Second, and more problematic from my perspective, is the indirect influence this amendment might have on both the interpretation of the maltreatment provisions of the UCMJ, and the interpretation of CA 3 itself. Like CA 3, the "cruelty and maltreatment" article of the UCMJ is itself somewhat vague, and prosecutorial discretion is a major component in the application of this statutory prohibition. In the future, commanders and the lawyers who advise them might look to the restrictive language of the WCA amendment to conclude that the cruelty and maltreatment provision should also be more restrictively
applied when the underlying misconduct is allegedly inconsistent with CA 3. The amendment, if passed, will be viewed as a fairly clear statement of legislative intent on the scope of CA 3 criminal liability.
Beyond the impact on future criminal sanction for cruelty and maltreatment of prisoners or detainees, there is another significant negative consequence of this proposed amendment - more confusion. Uncertainty about "what law applies" and "what the law means" has already been asserted as a factor contributing to detainee abuse by the armed forces. Altering the criminal statute intended to implement U.S. obligtions under CA 3 may very will result in future confusion as to the significance of the prohibition against humiliating and degrading treatment. This confustion is dangerous, because it dilutes the underlying purpose of CA 3, which, it should be remembered, is fundamentally regulatory.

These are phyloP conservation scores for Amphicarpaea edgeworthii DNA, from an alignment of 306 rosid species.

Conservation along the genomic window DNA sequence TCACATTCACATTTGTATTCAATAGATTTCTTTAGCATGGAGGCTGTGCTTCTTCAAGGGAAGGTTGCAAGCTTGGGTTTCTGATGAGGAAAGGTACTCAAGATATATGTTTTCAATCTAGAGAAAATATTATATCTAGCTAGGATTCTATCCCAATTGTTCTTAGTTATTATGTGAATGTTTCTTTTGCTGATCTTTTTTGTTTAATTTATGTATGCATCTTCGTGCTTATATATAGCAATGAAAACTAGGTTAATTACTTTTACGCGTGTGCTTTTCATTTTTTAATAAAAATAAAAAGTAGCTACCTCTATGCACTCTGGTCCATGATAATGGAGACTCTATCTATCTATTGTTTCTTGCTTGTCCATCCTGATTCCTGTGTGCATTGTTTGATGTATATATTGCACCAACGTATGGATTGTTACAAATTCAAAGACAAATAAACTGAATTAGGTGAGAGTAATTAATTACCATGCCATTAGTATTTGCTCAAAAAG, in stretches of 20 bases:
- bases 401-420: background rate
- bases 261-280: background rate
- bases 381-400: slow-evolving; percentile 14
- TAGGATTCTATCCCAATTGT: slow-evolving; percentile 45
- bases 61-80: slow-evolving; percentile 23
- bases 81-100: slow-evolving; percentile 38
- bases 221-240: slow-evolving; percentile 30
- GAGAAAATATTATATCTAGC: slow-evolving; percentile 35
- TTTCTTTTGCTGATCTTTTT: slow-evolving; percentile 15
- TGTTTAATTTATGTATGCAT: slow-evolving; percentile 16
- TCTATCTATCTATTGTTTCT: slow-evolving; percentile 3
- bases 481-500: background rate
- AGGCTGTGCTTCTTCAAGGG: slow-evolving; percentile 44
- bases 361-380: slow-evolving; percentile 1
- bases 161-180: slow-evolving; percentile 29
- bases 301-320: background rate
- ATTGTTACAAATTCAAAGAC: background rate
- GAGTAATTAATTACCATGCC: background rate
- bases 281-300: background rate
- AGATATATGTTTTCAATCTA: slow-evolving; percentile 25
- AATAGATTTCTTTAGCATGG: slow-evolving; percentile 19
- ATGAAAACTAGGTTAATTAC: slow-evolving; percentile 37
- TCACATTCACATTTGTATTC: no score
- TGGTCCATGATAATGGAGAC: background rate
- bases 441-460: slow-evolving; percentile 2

What should not be lost in all of this is that the "humiliating or degrading" treatment prohibition is intended to implement the broader humane treatment obligation established by CA 3. The purpoted motivation for this amendment excluding such treatment from the scope of criminal liability is that this concept of humane treatment is dangerously vague. However the International Committee of the Red Cross Commentary indicates that this term was left DELIBERATELY vague because efforts to define it would invariably lead to wrongdoers identifying "exceptions", a concern that seems somewhat prescient in the current context.
Congress will hopefully realize that the humane treatment obligation is really not as vague a concept as critics allege. As the drafters of CA 3 understood, it was simply a requirement to treat individuals no longer "in the fight" as human beings. The object of CA3 as NOT to protect people only from "severe" physical or mental suffering - it was to protect them from being treated as less than human because of their previous connection to an armed conflict.